- Pure-rice sake (sake made from only rice and water)
As junmai-shu is made without using brewer’s alcohol, it tends to have more rice-based umami flavour than alcohol-added aru-ten varieties. Many examples are richly, roundly flavoured with high levels of acidity.
In contrast to the other Special Designation categories, there is currently no restriction on the sei-mai buai of the white rice which can be used. Since rice with a wide range of polishing ratios can be used, there are many distinctive junmai sakes. This gives great freedom to choose the drinking temperature (cold, room temperature or hot) according to the style of the individual sake.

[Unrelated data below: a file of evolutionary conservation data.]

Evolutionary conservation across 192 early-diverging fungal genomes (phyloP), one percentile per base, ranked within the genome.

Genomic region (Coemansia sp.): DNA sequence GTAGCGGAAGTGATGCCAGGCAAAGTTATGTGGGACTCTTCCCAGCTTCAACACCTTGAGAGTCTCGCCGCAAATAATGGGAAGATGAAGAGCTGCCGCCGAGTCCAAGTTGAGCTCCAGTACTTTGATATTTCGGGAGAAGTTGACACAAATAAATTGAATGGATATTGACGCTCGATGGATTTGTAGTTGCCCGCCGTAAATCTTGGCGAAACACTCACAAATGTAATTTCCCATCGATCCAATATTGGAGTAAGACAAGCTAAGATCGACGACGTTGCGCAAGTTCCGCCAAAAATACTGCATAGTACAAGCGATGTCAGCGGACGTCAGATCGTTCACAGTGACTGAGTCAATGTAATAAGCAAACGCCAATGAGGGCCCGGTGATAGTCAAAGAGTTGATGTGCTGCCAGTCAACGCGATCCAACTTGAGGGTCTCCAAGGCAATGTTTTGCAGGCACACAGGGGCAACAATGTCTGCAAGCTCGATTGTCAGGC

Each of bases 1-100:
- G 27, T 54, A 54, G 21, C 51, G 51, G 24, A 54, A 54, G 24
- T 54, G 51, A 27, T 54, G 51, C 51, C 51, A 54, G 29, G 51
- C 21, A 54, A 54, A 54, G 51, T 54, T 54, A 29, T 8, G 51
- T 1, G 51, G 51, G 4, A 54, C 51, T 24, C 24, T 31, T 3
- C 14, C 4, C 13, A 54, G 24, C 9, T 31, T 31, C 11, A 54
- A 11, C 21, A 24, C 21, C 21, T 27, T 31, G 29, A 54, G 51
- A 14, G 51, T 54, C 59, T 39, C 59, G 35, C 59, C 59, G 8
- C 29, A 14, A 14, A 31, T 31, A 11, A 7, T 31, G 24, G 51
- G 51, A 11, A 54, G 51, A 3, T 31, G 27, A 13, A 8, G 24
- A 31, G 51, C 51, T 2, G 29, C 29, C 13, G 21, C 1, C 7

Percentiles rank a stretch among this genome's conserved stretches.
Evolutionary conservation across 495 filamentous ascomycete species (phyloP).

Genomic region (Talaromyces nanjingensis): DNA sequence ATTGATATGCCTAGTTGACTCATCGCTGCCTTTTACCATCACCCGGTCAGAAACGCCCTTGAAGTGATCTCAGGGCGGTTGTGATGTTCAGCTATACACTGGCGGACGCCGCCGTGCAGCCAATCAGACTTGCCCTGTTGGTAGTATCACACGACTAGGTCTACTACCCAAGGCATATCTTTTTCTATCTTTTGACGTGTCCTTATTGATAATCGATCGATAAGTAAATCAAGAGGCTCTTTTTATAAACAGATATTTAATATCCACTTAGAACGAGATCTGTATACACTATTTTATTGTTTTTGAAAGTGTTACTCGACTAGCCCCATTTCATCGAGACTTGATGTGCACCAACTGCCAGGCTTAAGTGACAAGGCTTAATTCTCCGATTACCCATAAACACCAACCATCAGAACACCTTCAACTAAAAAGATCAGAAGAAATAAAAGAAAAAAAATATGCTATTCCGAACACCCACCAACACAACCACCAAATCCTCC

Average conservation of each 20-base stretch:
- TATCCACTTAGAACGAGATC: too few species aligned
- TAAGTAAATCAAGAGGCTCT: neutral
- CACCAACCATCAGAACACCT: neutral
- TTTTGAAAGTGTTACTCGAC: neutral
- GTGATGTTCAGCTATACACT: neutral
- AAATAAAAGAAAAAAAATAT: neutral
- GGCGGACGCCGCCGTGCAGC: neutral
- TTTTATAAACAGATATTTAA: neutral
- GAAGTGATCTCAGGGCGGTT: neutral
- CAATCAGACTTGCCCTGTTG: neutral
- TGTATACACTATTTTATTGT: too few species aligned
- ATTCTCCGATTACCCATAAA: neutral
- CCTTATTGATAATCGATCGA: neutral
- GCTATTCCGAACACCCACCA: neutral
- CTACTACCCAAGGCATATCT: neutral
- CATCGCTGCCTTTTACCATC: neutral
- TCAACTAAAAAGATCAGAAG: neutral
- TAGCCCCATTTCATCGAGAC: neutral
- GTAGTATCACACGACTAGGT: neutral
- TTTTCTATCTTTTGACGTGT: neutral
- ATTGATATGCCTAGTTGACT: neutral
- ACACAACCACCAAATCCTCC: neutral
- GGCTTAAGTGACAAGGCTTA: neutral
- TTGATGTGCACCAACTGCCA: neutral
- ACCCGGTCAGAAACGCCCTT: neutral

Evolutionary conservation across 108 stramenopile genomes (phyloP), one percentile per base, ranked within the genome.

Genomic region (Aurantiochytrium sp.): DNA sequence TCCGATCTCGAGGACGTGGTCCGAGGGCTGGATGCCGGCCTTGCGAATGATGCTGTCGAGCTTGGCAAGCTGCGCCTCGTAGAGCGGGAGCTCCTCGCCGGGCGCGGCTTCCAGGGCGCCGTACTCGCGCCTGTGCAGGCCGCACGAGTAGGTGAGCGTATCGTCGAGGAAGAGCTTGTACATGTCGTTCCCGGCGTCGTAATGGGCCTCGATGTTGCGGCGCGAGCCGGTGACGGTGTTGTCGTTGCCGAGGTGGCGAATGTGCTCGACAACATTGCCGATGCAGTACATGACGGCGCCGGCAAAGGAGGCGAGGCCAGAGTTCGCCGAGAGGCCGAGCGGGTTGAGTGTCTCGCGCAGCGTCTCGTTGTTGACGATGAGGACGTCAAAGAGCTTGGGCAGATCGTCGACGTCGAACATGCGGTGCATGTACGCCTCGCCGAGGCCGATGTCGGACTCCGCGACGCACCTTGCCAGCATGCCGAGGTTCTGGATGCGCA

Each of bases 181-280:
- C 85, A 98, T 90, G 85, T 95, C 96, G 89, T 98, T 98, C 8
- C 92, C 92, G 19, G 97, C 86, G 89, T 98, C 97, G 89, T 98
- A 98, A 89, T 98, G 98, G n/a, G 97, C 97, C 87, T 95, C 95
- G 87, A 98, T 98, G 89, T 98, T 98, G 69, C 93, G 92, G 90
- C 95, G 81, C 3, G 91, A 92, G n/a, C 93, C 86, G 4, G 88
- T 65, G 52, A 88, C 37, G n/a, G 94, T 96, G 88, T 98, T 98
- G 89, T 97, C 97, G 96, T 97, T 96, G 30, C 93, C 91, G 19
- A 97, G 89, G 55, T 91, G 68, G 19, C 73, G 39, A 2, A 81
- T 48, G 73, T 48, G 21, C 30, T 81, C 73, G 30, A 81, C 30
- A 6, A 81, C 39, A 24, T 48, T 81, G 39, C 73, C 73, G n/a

Sake brewed in the ginjo style but without using brewer’s alcohol is called junmai ginjo-shu or junmai daiginjo-shu. Junmai-shu with particularly good flavour or colour, or which has been made using high-quality rice or by special methods may be labeled as tokubetsu junmai-shu (“special” junmai-shu) if the distinguishing elements are clearly listed.
In Europe and America, tax regulations sometimes discriminate between junmai and non-junmai styles of sake; in many cases, the rate of taxation is lower for junmai-shu. For this reason, some breweries have junmai sake as their main products aimed at European and American markets.